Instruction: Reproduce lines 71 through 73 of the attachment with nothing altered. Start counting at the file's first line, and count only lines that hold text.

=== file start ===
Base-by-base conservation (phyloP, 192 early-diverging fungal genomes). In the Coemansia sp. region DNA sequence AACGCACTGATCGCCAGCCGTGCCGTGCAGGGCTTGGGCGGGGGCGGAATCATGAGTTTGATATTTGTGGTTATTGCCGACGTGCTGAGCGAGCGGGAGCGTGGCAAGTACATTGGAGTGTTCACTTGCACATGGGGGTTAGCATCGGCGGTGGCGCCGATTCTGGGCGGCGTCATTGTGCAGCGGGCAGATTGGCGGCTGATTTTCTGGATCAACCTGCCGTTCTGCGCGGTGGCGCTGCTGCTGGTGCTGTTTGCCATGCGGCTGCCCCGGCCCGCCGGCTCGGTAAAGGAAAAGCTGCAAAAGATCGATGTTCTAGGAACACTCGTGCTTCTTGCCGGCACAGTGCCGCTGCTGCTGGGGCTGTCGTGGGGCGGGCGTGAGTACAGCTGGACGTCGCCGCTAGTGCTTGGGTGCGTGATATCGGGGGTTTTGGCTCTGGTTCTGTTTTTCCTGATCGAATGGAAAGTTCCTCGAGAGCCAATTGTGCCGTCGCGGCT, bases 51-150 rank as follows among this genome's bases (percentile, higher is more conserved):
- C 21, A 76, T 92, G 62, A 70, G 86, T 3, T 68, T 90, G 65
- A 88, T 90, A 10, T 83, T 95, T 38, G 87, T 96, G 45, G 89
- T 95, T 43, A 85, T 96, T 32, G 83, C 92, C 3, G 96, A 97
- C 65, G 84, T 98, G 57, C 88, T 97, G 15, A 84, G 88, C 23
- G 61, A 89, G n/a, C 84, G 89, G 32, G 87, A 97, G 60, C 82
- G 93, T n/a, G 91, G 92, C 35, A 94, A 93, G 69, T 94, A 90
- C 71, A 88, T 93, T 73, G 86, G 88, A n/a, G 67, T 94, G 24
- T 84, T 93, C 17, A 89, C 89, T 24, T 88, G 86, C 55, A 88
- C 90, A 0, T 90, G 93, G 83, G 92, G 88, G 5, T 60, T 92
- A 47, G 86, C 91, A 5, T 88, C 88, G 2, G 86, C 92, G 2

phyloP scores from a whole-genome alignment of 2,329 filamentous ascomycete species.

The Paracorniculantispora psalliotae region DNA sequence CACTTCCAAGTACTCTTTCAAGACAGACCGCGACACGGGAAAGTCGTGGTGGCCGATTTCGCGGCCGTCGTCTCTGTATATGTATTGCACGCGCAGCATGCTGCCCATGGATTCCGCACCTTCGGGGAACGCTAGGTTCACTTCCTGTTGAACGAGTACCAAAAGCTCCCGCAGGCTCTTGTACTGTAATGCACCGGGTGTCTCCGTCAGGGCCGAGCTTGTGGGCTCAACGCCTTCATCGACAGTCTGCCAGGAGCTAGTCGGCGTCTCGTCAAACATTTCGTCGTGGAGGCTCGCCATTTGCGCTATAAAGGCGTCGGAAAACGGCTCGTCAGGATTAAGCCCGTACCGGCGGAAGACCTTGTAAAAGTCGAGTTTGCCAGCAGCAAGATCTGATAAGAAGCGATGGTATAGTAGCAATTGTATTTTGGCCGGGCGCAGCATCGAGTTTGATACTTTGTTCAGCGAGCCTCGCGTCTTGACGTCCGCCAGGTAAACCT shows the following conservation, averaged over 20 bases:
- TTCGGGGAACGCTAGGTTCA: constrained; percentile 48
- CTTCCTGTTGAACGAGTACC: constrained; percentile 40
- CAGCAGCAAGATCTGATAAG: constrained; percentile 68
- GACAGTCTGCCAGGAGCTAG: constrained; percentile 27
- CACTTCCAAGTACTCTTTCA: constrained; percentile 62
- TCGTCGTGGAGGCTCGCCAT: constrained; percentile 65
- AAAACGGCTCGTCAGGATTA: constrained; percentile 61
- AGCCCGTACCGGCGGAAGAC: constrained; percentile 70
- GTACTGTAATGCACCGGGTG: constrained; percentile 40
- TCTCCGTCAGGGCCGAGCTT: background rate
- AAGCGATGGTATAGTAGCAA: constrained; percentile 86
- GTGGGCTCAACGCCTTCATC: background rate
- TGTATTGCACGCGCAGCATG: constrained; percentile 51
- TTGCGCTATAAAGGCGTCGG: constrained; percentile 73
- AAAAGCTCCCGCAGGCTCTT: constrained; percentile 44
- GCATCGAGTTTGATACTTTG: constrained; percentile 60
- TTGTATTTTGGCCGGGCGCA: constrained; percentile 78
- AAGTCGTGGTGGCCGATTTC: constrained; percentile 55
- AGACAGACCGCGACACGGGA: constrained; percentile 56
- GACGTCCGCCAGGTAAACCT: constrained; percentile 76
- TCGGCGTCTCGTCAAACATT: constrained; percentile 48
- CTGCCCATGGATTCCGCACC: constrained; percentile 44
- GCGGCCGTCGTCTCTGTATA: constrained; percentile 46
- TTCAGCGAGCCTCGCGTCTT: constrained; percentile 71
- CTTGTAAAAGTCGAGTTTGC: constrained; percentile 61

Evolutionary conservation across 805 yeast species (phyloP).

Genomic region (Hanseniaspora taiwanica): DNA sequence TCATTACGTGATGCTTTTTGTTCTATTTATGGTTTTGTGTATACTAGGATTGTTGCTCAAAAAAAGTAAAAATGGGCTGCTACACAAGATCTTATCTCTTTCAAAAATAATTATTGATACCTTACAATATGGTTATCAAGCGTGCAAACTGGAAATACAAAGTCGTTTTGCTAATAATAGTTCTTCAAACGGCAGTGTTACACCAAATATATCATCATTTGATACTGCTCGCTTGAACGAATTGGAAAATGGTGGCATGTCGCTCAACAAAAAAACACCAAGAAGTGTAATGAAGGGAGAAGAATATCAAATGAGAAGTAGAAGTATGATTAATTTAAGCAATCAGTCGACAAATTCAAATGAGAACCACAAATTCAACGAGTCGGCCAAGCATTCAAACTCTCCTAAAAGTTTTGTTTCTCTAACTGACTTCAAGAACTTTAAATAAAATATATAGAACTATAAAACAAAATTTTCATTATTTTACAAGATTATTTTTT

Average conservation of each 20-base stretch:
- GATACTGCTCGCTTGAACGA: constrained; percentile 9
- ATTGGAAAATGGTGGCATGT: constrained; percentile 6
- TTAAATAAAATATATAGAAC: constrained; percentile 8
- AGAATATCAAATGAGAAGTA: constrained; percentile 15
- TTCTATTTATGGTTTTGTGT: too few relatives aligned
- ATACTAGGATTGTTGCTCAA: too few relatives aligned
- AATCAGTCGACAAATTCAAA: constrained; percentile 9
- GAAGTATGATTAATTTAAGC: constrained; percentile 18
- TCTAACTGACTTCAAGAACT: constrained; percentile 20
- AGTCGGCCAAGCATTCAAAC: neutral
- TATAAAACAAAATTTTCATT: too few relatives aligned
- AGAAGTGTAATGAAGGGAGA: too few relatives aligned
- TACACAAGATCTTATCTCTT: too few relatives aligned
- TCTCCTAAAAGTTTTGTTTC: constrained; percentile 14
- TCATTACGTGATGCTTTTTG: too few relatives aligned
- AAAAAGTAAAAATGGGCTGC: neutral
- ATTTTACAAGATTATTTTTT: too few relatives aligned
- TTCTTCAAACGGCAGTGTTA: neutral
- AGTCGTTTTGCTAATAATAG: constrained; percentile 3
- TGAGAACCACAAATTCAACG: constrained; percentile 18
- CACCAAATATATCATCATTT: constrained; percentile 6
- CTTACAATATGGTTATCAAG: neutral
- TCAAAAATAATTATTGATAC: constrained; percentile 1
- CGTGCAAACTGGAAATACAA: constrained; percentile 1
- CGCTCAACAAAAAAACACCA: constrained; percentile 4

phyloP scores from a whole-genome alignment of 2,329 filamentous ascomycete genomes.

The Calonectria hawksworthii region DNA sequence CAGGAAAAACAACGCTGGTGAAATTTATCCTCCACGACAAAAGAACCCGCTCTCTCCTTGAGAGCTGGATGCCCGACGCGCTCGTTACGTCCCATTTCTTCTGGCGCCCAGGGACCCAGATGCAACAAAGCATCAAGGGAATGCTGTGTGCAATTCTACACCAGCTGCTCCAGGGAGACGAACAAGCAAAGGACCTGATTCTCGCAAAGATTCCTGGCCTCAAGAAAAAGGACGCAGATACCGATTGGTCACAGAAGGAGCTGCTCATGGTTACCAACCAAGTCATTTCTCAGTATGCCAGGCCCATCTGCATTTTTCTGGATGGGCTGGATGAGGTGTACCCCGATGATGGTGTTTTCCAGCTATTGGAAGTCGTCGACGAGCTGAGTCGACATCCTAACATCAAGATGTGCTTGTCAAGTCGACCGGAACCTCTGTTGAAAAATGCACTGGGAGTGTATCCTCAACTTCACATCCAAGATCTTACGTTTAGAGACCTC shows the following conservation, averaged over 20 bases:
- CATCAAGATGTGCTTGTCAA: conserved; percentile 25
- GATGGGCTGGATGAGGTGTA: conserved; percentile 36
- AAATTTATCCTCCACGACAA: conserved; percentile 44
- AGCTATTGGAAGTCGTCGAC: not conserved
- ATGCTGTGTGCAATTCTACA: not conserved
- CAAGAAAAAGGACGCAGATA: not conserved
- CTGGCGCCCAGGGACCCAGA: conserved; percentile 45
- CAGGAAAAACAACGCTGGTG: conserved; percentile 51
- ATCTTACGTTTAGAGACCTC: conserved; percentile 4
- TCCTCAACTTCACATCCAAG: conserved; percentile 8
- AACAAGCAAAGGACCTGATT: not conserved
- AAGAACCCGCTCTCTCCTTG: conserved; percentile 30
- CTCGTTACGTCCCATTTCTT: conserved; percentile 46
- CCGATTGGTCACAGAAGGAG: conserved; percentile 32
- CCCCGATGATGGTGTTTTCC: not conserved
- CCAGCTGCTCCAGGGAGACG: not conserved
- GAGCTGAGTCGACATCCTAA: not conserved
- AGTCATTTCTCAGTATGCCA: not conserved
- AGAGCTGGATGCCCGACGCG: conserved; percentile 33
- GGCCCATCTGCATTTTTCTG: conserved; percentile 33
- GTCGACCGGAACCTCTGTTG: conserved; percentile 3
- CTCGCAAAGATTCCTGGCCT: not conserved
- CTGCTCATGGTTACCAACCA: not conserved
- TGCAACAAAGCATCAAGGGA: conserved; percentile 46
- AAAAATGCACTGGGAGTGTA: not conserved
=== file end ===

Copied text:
- AAATTTATCCTCCACGACAA: conserved; percentile 44
- AGCTATTGGAAGTCGTCGAC: not conserved
- ATGCTGTGTGCAATTCTACA: not conserved